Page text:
03 Jun Travel Bloggers that Rock! Interview with Rob from Stop Having a Boring Life
The internet is full of kick-ass travel bloggers, so this interview series is a chance to get to know what makes them tick.
[quote]Life is short. Do what you want, when you want. [/quote]
Stop Having a Boring Life. If you haven’t read it yet, you should. If you feel like life is boring, then traveling the world is certainly one way to do something about it. Rob’s blog is a daily account of his time on the road since he quit his job to travel the world in 2009, and it’s anything but boring. Now usually I’d say, “I don’t want to read about what someone has for breakfast” on their travel blog, but when it comes to Stop Having a Boring Life, funnily I want all the details.
If you’re looking for a blog with top 10 lists and tips on what to pack, then you won’t find that on SHABL. It’s an incredibly funny, real, no-holds-barred account of one guy’s life on the road. It’s written pretty much how Rob talks in real life, and when you read it you get the feeling that he literally wrote everything that was in his mind at the time. As a result, you get a lot of honesty and sense from what he is saying. You also go off on a lot of tangents, but they’ll get you thinking about life, travel and what it all means.
What will you get out of reading it? A lot of laughs, an insight into what travelling the world is like if you go with the flow, and perhaps some inspiration to quit your job and sell everything you own.
Rob, what were you doing before you decided to leave Canada to travel the world in 2009?
I worked as an executive in a bureaucratic lobby group aka government relations for a specific industry. Did that for 5 years and enjoyed the groundhog day for the first few.
Can you identify a particular moment or reason that inspired you to quit your job, sell everything you own and travel the world?
Always wanted to go, the decision was like a stock that was in a VERY LONG consolidation phase and range bound. I wanted to go but I’d oscillate between I’m going to do this and I can’t give up what I have. It would bounce between those two extreme ranges for about 4 years. I knew eventually the quest would break out of such said range to the forget it or let’s do it now. One day it just broke through the roof of the consolidation zone and BTFO, so to speak. From there it was no turning back. Ditched the house first and then about 1 month later as the weather was turning, I went into my bosses office and said “we need to talk”. “It’s not you, it’s me” type thing.
How did the blog come about and what did you want to achieve from it?
Started it the day I left. Noting that I wanted to achieve except to document a trip around the world. I looked for travel blogs before I left and they were all boring crap like how to pack, where to go. I didn’t even know where I was going to go when I left, still never know, isn’t that part of the fun? Anyways, I wanted a blog that showed photos of where people went and what they got up to on a micro sale, couldn’t find it so I made it myself.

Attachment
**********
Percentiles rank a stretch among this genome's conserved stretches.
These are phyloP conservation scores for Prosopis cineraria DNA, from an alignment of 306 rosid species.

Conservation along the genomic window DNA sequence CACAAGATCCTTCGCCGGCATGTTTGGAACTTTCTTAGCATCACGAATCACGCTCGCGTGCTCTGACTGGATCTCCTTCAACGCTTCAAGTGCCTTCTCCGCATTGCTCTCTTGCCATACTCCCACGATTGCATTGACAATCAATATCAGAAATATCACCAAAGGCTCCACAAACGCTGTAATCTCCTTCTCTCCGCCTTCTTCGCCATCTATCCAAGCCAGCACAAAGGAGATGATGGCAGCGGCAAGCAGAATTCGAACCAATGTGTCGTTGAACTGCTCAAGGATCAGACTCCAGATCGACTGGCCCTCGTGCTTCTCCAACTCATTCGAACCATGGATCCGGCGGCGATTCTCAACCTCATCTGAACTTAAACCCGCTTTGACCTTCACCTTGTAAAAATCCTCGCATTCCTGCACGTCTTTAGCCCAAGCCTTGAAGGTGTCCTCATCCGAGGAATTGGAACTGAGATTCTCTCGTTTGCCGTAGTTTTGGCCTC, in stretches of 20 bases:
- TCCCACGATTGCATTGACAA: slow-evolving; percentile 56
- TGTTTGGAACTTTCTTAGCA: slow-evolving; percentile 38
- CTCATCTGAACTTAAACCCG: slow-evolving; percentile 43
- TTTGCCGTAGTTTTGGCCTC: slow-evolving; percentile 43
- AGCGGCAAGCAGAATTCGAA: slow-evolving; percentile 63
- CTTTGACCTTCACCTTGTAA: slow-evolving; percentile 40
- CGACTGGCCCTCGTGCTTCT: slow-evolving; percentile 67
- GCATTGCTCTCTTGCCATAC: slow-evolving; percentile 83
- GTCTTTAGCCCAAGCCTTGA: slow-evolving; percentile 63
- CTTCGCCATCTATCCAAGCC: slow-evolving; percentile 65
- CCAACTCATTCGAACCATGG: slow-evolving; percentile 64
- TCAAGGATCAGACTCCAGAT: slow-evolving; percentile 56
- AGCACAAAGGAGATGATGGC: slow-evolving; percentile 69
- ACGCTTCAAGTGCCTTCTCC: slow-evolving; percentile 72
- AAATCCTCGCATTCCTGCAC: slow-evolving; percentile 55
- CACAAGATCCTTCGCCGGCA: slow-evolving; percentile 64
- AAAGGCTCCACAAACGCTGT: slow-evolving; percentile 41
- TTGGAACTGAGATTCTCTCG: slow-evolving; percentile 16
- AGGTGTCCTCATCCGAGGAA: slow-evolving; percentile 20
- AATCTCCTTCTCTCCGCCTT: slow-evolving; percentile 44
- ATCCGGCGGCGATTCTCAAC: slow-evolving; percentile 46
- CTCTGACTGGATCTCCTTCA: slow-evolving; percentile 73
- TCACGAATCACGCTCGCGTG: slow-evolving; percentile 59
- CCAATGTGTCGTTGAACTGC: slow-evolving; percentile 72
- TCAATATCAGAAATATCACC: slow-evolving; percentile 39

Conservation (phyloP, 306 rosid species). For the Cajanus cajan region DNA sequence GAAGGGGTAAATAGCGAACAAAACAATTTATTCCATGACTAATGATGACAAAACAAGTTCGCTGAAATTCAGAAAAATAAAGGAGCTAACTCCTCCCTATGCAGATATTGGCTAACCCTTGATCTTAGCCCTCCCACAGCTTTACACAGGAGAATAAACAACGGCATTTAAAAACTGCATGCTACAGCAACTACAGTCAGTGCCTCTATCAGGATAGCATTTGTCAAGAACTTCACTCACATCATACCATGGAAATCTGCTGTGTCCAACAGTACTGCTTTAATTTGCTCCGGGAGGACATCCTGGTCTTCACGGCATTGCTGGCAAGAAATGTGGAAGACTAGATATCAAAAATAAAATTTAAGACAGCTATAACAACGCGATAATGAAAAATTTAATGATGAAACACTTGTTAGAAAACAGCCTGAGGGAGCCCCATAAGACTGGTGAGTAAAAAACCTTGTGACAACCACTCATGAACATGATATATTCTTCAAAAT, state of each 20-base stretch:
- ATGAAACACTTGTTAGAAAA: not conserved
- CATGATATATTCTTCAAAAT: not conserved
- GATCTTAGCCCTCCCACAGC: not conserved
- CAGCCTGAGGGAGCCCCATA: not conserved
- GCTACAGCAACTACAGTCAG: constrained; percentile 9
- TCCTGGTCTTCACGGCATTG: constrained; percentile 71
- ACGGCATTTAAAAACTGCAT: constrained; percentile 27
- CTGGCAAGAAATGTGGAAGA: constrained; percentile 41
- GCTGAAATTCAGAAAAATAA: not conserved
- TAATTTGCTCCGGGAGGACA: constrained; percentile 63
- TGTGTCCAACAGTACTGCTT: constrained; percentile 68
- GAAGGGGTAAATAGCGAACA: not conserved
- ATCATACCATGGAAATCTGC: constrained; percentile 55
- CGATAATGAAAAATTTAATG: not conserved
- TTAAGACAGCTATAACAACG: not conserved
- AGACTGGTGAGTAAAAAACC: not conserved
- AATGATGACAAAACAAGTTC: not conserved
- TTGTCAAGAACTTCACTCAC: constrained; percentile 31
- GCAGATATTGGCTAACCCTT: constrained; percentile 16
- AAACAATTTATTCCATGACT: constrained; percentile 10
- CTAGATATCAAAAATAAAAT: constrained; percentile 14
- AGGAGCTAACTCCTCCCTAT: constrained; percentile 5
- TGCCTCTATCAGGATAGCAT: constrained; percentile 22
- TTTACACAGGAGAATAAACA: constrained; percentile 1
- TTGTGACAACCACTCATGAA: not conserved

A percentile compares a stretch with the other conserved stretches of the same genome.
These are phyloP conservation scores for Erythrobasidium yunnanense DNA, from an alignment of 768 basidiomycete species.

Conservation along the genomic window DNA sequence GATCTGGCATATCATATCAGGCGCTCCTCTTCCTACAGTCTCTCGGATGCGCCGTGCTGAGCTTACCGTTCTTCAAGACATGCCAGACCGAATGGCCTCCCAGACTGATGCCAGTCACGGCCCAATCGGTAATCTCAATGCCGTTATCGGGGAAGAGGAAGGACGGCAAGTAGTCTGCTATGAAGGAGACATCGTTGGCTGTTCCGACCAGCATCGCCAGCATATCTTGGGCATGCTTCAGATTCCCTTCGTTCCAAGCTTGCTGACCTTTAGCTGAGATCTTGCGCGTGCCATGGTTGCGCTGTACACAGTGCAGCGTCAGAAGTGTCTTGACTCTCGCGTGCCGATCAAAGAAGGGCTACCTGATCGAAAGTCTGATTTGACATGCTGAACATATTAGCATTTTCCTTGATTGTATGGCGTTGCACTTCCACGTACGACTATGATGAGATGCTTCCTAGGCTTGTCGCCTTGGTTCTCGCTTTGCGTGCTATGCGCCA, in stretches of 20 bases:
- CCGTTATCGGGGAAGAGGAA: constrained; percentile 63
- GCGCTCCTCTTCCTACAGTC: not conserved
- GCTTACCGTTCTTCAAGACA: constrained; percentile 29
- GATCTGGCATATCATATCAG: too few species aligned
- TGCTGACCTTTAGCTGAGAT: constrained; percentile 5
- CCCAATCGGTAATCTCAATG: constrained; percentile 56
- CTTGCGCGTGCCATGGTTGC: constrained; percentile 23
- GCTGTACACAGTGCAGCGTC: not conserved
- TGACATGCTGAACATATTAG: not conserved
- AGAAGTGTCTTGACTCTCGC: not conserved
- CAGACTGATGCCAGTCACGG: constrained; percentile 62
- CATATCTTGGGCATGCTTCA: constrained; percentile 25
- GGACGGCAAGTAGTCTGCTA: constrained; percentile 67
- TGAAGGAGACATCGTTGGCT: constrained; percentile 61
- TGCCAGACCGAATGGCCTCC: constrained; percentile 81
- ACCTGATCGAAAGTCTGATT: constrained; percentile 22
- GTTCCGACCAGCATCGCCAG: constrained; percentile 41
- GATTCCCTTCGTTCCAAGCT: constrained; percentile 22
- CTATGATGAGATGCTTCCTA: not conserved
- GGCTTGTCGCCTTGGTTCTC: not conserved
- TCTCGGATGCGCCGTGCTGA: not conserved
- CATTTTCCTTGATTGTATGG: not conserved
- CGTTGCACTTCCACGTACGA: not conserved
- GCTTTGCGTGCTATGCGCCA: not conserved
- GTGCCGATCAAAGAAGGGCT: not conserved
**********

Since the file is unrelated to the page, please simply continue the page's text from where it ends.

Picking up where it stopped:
No it’s not but it gets boring. Almost 21 months on the road now so it’s getting repetitive. Looking forward to maybe going home part of summer or renting cribs and getting a life going. Being on the road makes you kinda fat and lethargic, I’d prefer to be jacked and cranked full of energy again. The problem is finding the right mix of “what’s best for you”. If not, you can get pretty isolated in a city if you don’t speak the language or know anyone. Some people do fine but I’m a people person so need to pick wisely. As an example, Bangkok = Awesome. Chiang Mai = Boredom.
Your blog is written in a very informal style as a day-by-day account of your travels. When do you find the time to write your posts whilst constantly travelling?
You make time for what matters most to you. I like updating it, hence it is a hobby. Everything is habits too, if you get in the habit of cranking one out daily, it’s just part of your day, we all make time for things we like and habits are powerful things.
What have been your highest and lowest points on the road?
Lowest was the hospital stay in Hoi An, Vietnam for the compound fracture to my frontal lobe in an inane bicycle accident. Highest was probably at some point in Amsterdam. That or living in the bush on the coast of Africa for 5 weeks. Maybe it was a 2 week birthday party in Lagos, Portugal or New Years Eve sleeping in a train station in Yogykarta because I forgot to book accommodations? I’m not sure.
You’ve been travelling since September 2009 and haven’t stopped, do you see an end in sight?
Temporary, I’d like to take a break, getting kinda routine now. Didn’t realize it until I started traveling with a friend who is still all open eyed about everything.
What’s your #1 piece of advice for newbie travel bloggers?
Figure what you want from the blog when you start and write accordingly. Very different roads you can go down.
What pearls of wisdom have you learnt since beginning your trip?
Life is short, do what you want when you want. The only person whose opinion matters is yours. Happiness is worth the price and we may be in the same marching band but we all march to a different beat.
What are your hopes and goals for you and your blog?
To keep doing it and for people to get an idea of what goes down on a trip around the world if their gregarious.